While in 2020 and 2021, Carvana stock was seen as the clear winner of the pandemic era, this year it's exactly the opposite. You'd be hard pressed to find a stock that, like CVNA, has fallen more than 97% in the past year. That may not be all, however, as analysts are already looking for further declines in the higher teens.
So what's going on?
Carvana' s $CVNA stock has risen sharply for most of 2020 and 2021, earning it a peak market valuation in excess of $60 billion. Supply chain snafus kicked off a shortage of new cars that sent buyers flocking to the used car market in droves. The price of used vehicles began to skyrocket as a result. And during the scariest period of the pandemic, Carvana offered people the option to buy cars online and have them delivered to their homes. But now the used car market is slowing, which has dealt a blow to Carvana and other dealerships.
Here's how Carvana fared compared to analyst estimates compiled by Refinitiv:
- Loss per share: $2.67 versus $1.94 expected
- Revenue: $3.39 billion vs. $3.71 billion
Nearly all aspects of Carvana's operations were down from a year earlier, including a 31% drop in gross profit to $359 million. Its retail units sold fell 8% compared to the third quarter of 2021 to 102,570 vehicles, while gross profit per unit - a metric highly watched by investors - fell more than 1,100 to $3,500.
"This economic environment remains uncertain, but we are focused squarely on the goal of bringing the company to profitability," Carvana CEO and co-founder Ernie Garcia said in the report. "While progress is rarely linear, we remain on track to become the largest and most profitable automotive retailer."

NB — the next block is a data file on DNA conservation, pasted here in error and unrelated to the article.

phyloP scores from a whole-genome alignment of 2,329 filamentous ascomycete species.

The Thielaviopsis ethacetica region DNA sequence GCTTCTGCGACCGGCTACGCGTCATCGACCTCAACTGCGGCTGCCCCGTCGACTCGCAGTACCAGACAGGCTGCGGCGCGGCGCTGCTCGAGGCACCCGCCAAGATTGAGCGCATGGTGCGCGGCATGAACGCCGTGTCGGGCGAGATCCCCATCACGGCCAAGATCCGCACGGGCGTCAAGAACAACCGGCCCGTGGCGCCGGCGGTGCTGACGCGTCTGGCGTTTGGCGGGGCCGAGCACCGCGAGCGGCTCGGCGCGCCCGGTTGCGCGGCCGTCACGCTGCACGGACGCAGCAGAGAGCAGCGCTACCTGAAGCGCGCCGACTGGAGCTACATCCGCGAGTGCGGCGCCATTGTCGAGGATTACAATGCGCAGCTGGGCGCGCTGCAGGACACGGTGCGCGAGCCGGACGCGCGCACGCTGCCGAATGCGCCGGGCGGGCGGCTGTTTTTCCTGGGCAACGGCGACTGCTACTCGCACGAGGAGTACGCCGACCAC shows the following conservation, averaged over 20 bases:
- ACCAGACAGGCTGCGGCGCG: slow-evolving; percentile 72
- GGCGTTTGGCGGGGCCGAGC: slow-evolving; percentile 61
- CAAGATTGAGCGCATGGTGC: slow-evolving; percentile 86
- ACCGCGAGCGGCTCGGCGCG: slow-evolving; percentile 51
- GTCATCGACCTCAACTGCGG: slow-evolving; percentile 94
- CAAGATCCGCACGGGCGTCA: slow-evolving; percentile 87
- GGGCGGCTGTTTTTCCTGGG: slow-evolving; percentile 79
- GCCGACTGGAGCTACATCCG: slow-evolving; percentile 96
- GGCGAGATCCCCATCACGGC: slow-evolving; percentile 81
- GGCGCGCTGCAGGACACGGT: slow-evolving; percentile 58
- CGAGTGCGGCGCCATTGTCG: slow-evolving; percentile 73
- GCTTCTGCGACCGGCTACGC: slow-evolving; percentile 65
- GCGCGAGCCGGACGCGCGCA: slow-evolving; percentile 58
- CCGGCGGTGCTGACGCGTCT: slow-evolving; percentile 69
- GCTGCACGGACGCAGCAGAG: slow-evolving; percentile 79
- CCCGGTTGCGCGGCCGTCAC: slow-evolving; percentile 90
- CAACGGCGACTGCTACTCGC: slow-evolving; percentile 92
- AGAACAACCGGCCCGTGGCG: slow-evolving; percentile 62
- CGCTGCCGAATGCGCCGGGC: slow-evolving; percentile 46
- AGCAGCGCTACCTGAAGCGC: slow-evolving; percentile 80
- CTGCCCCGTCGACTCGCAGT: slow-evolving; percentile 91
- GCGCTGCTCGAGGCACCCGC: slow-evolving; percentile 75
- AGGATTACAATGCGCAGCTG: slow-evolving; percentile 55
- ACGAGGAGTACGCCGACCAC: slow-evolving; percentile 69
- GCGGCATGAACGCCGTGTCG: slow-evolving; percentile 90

Garcia on Thursday described the next year as "difficult" for the company, citing the normalization of the used-vehicle sector from its inflated levels and interest-rate increases, among other things.
Analysts' concerns are growing
The current environment has some Wall Street analysts concerned about Carvana's future.
"While the company continues to take cost-cutting measures, we believe the deterioration in the used-car market combined with the volatile interest rate/financing environment increases material risk to the outlook," Adam Jonas, an analyst at Morgan Stanley $MS, wrote in a note to investors Friday.
It's been a difficult year for Carvana. In November 2021, the company said it was buying cars too fast to feed its explosive growth and running into operational problems meeting customer demand. In April, the company admitted it had built up too much inventory ahead of the first quarter of 2022 and did not anticipate a slowdown in sales due to higher interest rates, high car prices and rising gasoline prices. In May, it took on billions of euros of debt to buy car auction company Adesa in a financing deal that some analysts have criticised.
In May, Carvana laid off about 2,500 employees in an effort to cut costs after several disappointing quarters. The company is working to improve profitability, but its management acknowledged in a letter to shareholders on Thursday that it has a long way to go.
DISCLAIMER: All information provided here is for informational purposes only and is in no way an investment recommendation. Always do your own analysis.